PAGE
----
We’ve got winter!(Large figures are degrees Celsius, small are Fahrenheit – included on our Canadian thermometres for old people and Americans.)
That happened on February 2nd. The whole of January continued to be incredibly mild. There were pussy willows on some of the bushes – a month earlier than the earliest I’ve ever seen them before.There were thaws, and rain, and tiny bits of wet snow, then more thaws.Two days after the last post was written, the sun soared over Finger Peak.There was, at least, a bit more sun. One day, while the snow was just cold enough for snowshoes, I went up onto the dunes. You can see how thin the snow cover is.
The old roots were very visible.Golden Harry runs on ahead (Badger is plodding behind.)The nights were warm. Only -6C when this sunrise was taken.Despite the mildness, the river stays mostly frozen.Then it got too warm to snowshoe. Ice appeared everywhere, and my shady back yard was a nightmare. I now never use the main door but always come in through the greenhouse. The highway became a sloppy mess.The temperature became ridiculous.The night after this picture was taken, it was -2C at sunrise. Still amazingly warm, but cold enough to make a small frost. The combination of light and snow picked out these runes and an aspen tree, the horizontal lines made by sapsuckers, a small woodpecker.Very often, clouds would roll in at daylight. On this day we had a 30-second burst of sunshine. It is now working it’s way up Middle Mountain.The day afterwards was cloudy again, but we had a spectacular sunset. Half the sky was ablaze for near on 40 minutes.I could go on and on.
Then, as forecast, it started to snow. Accumulation was only about 3 cm, but it snowed all day, very fine flakes we call mist snow. This happens only when a real cold front is coming in.Two squirrels visit my feeder. This one is Fluffy Tail.The other has some damage to it’s nether appendage – ergo, Skinny Tail.Skinny Tail is the boss. Both squirrels grab a lot of food, but they fight like demons. They spend such a lot of time scrapping, that the birds have easy access to the feeder. (This one a mountain chickadee.)Then we had the almost -35C temperature. And it’s been cold ever since. Warmest day temperatures have been -15C and, although we never got quite so low again, it has been -30C or lower several times. The chickadees have become fluff balls.The whiskeyjacks are puffed out, too.It never ceases to amaze me how these little creatures can survive such cold – especially their thinner-than-matchstick legs. Here is a Cornell Lab of Ornithology article about the mechanisms that wintering birds can use.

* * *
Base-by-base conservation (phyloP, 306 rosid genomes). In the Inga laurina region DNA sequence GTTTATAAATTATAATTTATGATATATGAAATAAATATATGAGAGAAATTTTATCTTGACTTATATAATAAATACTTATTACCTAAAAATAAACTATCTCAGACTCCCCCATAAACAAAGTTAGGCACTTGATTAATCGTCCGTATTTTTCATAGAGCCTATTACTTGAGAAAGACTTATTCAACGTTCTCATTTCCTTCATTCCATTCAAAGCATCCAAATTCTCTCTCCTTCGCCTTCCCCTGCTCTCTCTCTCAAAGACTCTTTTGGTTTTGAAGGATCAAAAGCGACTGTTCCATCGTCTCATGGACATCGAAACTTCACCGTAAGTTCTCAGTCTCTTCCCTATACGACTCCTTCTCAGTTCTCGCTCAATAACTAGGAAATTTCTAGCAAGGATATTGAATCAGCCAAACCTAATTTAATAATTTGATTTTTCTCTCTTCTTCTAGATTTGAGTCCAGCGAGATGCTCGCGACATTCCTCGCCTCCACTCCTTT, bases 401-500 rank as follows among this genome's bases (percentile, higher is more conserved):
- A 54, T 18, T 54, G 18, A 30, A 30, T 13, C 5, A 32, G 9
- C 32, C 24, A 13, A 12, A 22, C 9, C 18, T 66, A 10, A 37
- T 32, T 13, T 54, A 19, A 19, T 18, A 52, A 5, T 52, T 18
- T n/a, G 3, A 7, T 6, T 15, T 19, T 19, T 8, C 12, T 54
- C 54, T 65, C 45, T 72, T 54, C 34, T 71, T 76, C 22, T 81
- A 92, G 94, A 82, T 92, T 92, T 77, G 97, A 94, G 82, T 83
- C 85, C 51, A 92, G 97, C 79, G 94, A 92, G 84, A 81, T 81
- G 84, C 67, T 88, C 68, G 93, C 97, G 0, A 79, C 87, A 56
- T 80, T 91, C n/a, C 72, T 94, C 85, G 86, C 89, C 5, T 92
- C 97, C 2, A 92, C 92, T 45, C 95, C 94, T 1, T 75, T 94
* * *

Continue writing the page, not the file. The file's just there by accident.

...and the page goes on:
The cold was a bit of a physical shock at first, but one soon gets used to having to do things a bit differently – and gobbling up a lot more firewood. I must remember to warm the dog bowls, for instance, so that their tongues don’t stick. (They are fed in my outer room, in separate places, so they don’t fight.). Harry comes inside a lot, but Badger thrives on the cold weather and often spends half the night outside, barking at the large number of coyotes that are around right now. If he wants to stay out, I cannot bring him in by calling, nor can I catch him. So I figure I’ll just let him get on with it. He can get into the greenhouse or outer room through dog doors, and although it is still well below freezing in these places, it is much warmer. If he wants to come into my living space he gives a gentle moan outside my bay window and wakes me up, but he doesn’t do that very often.
A network of ice crystals appeared on the windows of the outer room.By focussing on the trees beyond, I can get the Christmas light effect.The forecast is for not a great deal of change. It was -31C this morning. Clear skies usually produce the colder temperatures. The warmer days (-26C to -12C) are predicted to come with more snow. All December and January I was grumbling about the lack of winter. You get what you wish for – so I can’t complain.